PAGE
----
organization and/or why you should be a
part of it
The rest can be left out.
Your chosen animal is the hero of your story! Develop his
or her character.
Remember to SHOW — don’t TELL. Don’t describe him
with adjectives. Describe him with actions he took.
We never start a novel with “Maximus was very brave and
rather nonchalant.” We say, “Maximus lounged casually on
the deck of his pirate ship, petting a crocodile as lightning
struck his ship’s mast.”
Create an emotional image of your organization
Joey didn’t just come to your state-of-the-art
clinic, which performed 50,268 emergency
surgeries last fall. (Nobody will remember that
Your clinic is also a place of healing: a building
filled with bright light, like a beacon of hope to
animals suffering with injuries in the darkness.
People remember the “feel” of your organization
better than they remember the facts (though it’s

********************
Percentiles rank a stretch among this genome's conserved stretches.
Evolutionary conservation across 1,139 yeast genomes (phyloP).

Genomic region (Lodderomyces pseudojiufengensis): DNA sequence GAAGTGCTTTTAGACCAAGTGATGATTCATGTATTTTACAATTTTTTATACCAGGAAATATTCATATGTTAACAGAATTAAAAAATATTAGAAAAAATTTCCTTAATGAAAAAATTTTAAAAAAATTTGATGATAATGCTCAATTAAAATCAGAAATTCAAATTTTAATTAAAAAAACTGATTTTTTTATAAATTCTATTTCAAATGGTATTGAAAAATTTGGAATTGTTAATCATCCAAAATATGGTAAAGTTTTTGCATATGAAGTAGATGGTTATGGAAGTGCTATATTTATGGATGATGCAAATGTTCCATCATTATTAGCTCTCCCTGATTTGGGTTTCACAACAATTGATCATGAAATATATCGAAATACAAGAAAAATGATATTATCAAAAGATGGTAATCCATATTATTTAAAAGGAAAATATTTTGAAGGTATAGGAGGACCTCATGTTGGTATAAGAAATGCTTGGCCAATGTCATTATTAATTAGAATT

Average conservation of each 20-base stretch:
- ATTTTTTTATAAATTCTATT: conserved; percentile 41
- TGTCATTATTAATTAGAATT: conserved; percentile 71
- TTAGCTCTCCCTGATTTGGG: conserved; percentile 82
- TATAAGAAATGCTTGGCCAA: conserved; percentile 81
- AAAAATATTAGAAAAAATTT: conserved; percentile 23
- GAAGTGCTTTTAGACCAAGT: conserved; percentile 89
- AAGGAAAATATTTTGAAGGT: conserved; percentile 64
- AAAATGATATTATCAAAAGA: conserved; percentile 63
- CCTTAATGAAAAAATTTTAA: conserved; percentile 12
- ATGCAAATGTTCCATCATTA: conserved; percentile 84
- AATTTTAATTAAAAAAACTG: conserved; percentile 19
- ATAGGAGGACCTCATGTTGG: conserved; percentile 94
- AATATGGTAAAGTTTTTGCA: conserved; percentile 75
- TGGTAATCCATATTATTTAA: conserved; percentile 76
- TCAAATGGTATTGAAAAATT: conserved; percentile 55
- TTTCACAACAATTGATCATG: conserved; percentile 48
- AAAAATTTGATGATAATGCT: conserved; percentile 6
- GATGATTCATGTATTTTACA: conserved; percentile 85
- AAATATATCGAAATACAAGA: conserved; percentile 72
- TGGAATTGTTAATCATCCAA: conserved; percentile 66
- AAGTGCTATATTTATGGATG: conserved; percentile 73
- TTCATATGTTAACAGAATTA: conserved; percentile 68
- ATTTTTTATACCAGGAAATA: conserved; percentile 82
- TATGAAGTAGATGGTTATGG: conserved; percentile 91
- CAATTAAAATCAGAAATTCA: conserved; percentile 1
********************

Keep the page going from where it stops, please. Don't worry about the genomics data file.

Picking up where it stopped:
fine to include them).
are building a
every word you
Once you have a good crowd of
supporters, ask this question:
Who does the average supporter
have a relationship with?
• Speak in a language the reader
• Be the same person every time
• You must have a writing voice.
Speak in a language they can understand:
• Not everyone speaks “rescuese”
• Not everyone speaks “corporatese”
Speak in plain English.
Re-sensitize yourself to your language!
When we haven’t heard a jargon word before, we’re
more sensitive to its more usual associations.
• What do we usually associate with “transport”?
• What do we usually associate with “intake”?